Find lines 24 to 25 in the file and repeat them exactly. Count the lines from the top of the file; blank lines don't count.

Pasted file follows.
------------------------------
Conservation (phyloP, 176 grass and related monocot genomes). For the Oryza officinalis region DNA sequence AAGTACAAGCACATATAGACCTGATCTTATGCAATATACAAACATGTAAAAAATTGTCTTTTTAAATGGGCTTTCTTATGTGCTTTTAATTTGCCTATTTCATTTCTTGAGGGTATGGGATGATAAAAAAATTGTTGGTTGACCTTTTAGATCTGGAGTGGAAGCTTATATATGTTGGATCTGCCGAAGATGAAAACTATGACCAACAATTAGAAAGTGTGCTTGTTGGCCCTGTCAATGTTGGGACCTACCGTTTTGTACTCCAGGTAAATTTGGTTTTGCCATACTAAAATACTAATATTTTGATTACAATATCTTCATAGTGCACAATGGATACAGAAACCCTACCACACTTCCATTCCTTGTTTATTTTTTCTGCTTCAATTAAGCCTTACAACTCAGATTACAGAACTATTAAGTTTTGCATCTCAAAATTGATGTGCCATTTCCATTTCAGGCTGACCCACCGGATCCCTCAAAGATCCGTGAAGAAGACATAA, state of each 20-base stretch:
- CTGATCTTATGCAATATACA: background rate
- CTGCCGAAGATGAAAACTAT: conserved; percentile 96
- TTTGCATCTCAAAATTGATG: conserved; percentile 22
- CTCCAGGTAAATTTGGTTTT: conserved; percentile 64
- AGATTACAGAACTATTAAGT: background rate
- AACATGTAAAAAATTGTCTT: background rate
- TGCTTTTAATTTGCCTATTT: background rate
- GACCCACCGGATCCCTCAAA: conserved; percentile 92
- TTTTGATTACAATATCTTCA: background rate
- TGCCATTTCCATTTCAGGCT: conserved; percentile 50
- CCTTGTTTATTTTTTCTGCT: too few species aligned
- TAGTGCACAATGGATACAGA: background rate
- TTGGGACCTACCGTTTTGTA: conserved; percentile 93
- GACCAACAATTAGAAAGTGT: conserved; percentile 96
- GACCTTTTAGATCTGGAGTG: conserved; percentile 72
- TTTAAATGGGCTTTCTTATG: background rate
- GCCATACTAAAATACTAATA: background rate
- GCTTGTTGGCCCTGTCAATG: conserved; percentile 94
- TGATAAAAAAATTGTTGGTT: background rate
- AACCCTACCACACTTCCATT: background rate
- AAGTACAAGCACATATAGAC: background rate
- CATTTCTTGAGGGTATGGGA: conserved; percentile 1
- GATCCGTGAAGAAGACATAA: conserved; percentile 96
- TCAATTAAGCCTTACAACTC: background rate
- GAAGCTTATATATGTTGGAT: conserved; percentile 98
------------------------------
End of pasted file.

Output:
- GATCCGTGAAGAAGACATAA: conserved; percentile 96
- TCAATTAAGCCTTACAACTC: background rate